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What NOT to Eat Before You Workout

Getting to the gym or outside for a run is challenging enough for some people, but not having the proper fuel—or worse, making poor choices for fuel—can make your workouts not only harder but less effective.

Learn about some foods to avoid, even choices that may seem healthy, before you get started in your workout so that you have the energy to make a difference in your health.

1. Leafy greens

It is important to have plenty of veggies in your diet, but when you eat certain leafy greens right before a workout, like raw kale, spinach, and broccoli, you can increase your risk of gastrointestinal issues while working out.

Philip Goglia, Ph.D., author of Turn Up The Heat: Unlock the Fat-Burning Power of Your Metabolism, states, “Thanks to their high-fibre content, leafy green vegetables are almost guaranteed to cause abdominal distention—a.k.a. gas and bloating. If you’re in the mood for something light before your workout, swap a green salad for a green smoothie. It will go down way easier.”

2. Hummus or bean dip

While beans are a great source of protein, prepackaged bean dips and hummus tend to contain extra amounts of added oils, and they are also prone to developing mold.

Goglia states, “If you’ve personally soaked the beans prior to cooking them, then you’re releasing the mold from them, but if not…you run the risk of consuming a high-mold food that can lead to inflammation and reduction of oxygen consumption. Most athletes distance themselves from prepackaged dips of this sort for that very reason.”

If you need a quick snack, consider a few bites of low-fat cottage cheese instead, and get a great helping of satisfying protein without the excess oil.

3. Whole grain breads and muffins

Usually, ordering whole grain versions of muffins and breads is a healthy choice, this is not necessarily the case when you are gearing up for a workout. Goglia claims, “Carbs in general that are yeast-, mold-, and gluten-bound are inflammatory, meaning they hold water and cause bloating. They’re providing you with energy because they’re a sugar, but the side effects far outweigh the benefits.”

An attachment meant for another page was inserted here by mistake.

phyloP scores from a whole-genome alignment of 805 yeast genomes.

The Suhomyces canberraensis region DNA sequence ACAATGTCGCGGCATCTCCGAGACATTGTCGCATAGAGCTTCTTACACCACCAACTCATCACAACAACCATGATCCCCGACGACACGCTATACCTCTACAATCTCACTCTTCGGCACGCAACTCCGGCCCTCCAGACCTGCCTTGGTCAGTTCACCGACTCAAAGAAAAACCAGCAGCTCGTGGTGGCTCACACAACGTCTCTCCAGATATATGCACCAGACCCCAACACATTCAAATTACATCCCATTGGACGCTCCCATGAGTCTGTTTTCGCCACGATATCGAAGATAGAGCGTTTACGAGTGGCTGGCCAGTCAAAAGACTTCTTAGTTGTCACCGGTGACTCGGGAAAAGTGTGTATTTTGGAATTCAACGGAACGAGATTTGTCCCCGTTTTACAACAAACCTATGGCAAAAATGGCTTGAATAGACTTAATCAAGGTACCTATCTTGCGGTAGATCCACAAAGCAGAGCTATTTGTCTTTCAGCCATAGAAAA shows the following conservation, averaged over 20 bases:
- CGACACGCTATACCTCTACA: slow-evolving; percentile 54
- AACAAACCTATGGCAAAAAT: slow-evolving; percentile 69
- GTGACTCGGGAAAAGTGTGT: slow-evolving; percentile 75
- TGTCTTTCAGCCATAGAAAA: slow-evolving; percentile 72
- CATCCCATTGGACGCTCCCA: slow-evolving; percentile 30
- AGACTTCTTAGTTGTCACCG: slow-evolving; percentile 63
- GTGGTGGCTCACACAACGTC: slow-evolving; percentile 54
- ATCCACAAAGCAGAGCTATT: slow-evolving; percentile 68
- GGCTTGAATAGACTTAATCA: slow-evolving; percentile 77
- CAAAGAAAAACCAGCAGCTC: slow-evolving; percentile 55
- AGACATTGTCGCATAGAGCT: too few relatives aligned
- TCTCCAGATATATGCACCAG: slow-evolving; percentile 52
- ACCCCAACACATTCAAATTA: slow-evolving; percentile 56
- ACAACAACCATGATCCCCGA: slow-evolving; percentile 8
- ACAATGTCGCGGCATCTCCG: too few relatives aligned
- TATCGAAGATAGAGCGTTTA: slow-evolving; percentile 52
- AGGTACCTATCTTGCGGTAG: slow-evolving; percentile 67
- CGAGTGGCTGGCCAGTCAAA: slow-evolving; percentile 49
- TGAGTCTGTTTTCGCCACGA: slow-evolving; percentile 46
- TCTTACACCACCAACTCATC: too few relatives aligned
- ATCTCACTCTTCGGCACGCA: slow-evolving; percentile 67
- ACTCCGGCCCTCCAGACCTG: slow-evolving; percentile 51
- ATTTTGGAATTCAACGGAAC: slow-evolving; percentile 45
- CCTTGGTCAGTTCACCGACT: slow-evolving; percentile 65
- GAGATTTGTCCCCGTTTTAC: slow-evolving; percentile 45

A better pre-workout choice is a white tortilla, which contains less fibre. Add some flavour with some nut butter and sliced banana, and you’ll be satisfied and have a good energy supply.

4. Raw seeds

Raw seeds are usually a great grab-and-go snack, but pause before grabbing them before your workout. Serbinski explains, “It’s all because of their fat content, which can be limited when you combine them with other foods that are lower in fibre.

Consider mixing just a teaspoon or two of your favourite see with a half cup of oatmeal. The combination of fat, protein, and carbs is the trifecta your body needs to perform at its best.”

5. Spicy foods

Eating spicy foods right before you workout can lead to cramps and heartburn, making your workout very unpleasant. Goglia states, “Foods with that much flavour and seasoning require a great deal of digestion time, setting you up for a nap rather than a heavy workout.

If you’re craving something bold and savoury, opt for some chicken or turkey jerky that is packed with protein and low in mostly everything else.” Be careful to select brands that have little added sodium, preservatives, or artificial additives.

6. Protein bars

If you must grab a protein bar for convenience, be sure that you select one that has a 50-50 balance between sugar and fat. Goglia cautions, “Don’t be fooled by crafty marketing. Unless what you’re eating tastes like salmon, chicken, or steak instead of cookies or chocolate, chances are it’s loaded with sugar and fairy dusting of some kind.”

7. Sports drinks

Even when your favourite athlete is sponsored by one of the latest energy drinks, they typically contain way too much sugar to be healthy.

Serbinski states, “Sports drinks can offer some vitamins and electrolytes, but the high sugar content goes right through your system in the blink of an eye causing you to crash later on.” It’s better to try low-sodium tomato juice and get a boost of potassium, helps with blood pressure and helps you stay properly hydrated because of a low sodium content.

To get the most out of your workout, it is important to choose the right fuel for your body. Avoid these common “healthy” choices that may be fooling you.